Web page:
Standing requests are usually your best bet. Sometimes the demand is so great that the editors will email you and say hey, we need content in this category because a client really needs a million articles on solar power – or whatever. This happened once to me, and I stayed up until 3:00 in the morning writing UK articles about solar power, and in about 5 hours I made $350. Not too bad.
Always pay attention to the requests and fill them if you can (and want to) do so. Worst case scenario you have more articles in your personal catalog and people can find them. It’s really a win-win.
Keep it Simple
Remember that you are writing for the internet. Blog posts. Simple. I have literally had editors come back to me and say that my writing was too complicated and the sentences were too long. No joke. The plus side? This makes writing for Constant Content relatively simple. You should approach each article as though it were a blog post – because it probably is. If you write very long content, break it up with bullets and subheadings. The longest articles in my catalog are still there. And the reason is probably because they’re written more like a white paper or a magazine article than a blog post. In my experience, 500 to 700 words is the magic number. Second person (you) sells well, too.
Play With Pricing
I have sold articles for $15. I have sold articles for $60. It completely depends on the industry and category, the length of the piece, and probably what mood the client is in that day. For that reason, I suggest you post a range of prices. Always check the “or best offer” box when you submit your content. I’ve sold many articles to people who just wanted $5 or $10 off the price. For me, it’s a win. If someone offers you an insulting fee, you can just reject it. Also, always check the discount offer box – if your content is online for more than 6 months without being sold, they’ll often bundle it with other similar articles and offer it as a package for a lower rate to the customer. If my content is sitting there after six months, I’m good with that. If you’re not, then don’t check it, but I always do.
When you go to submit your article, there’s a link that says something like “What to charge” or “typical pricing”. Click it and you’ll get a nice range of prices for word count and license type. In my experience, technology, business, law, etc. will all sell at the higher end of that range, and gardening, home and family, etc. will sell at the lower end. But I usually never post an article for less than 10 cents per word, gross. That being said, everyone is different, so offer a range of pricing and you’ll likely sell more.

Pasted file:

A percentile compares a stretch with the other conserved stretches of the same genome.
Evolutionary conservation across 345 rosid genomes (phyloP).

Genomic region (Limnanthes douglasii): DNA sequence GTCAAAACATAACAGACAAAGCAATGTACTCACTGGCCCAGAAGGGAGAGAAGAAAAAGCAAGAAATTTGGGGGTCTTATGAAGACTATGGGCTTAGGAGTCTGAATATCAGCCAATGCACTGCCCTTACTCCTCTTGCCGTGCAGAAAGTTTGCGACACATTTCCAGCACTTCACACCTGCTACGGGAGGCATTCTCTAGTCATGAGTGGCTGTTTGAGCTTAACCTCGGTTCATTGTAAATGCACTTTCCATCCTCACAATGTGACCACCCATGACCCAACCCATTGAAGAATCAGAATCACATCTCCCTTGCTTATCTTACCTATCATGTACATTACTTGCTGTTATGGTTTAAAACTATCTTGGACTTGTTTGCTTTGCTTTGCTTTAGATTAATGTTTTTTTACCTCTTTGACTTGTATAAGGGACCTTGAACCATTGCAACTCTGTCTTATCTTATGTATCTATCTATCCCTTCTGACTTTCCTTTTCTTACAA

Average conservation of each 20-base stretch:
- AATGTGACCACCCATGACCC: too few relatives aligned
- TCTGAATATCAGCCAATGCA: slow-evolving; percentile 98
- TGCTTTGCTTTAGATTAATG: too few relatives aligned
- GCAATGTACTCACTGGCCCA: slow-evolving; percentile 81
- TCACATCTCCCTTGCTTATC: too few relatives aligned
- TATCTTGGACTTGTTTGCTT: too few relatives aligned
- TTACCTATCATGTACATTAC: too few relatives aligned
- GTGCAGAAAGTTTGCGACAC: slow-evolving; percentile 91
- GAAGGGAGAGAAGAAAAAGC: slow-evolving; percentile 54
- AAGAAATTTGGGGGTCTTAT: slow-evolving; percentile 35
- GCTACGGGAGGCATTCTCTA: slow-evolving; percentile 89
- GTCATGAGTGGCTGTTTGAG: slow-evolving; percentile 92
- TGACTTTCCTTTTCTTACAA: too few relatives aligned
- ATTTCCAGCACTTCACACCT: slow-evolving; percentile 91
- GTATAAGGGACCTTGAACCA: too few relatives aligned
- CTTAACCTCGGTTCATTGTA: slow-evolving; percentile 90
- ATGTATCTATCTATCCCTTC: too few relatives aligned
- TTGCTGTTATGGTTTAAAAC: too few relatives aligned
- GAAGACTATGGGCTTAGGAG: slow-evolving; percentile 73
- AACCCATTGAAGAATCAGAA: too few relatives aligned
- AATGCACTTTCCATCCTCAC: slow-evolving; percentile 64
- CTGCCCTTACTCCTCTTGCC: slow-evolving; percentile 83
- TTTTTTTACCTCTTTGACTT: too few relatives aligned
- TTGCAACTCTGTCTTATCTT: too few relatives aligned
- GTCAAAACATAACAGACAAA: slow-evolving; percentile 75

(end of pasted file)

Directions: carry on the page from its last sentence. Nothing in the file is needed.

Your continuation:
Well there you have it. My eight tips for success on Constant Content. If I think of more, I’ll do a follow-up post, but these are the tips that have really helped me. I’ve been on Constant Content for almost a year, and I’ve learned a lot through trial and error. I’m hoping to save you some of the trouble and time by telling you what has worked for me. I’ve sold articles on everything from how to prepare your home for a new dog to government grants for solar power to safety tips for online dating and everything in between. The most wonderful thing about Constant Content is that just about everything will sell. Keep your eye on the recently sold list, and you’ll have a jaw dropper moment at least once a month. “Someone wanted an article on what?!” Never assume that what you’ve written about or what you want to write about won’t sell. And if you sell a usage license instead of a full rights license, guess who gets to put it in their portfolio because they still hold the rights – you! Write away, post consistently, and you WILL sell something. I have had $35 months and $2,700 months, but so long as I posted content, I have never had a $0 month as a writer on Constant Content.
If you have any questions, experiences to share, further tips, etc., please put them in the comments so we can all learn and grow as freelancers! ❤
Until next time – happy writing!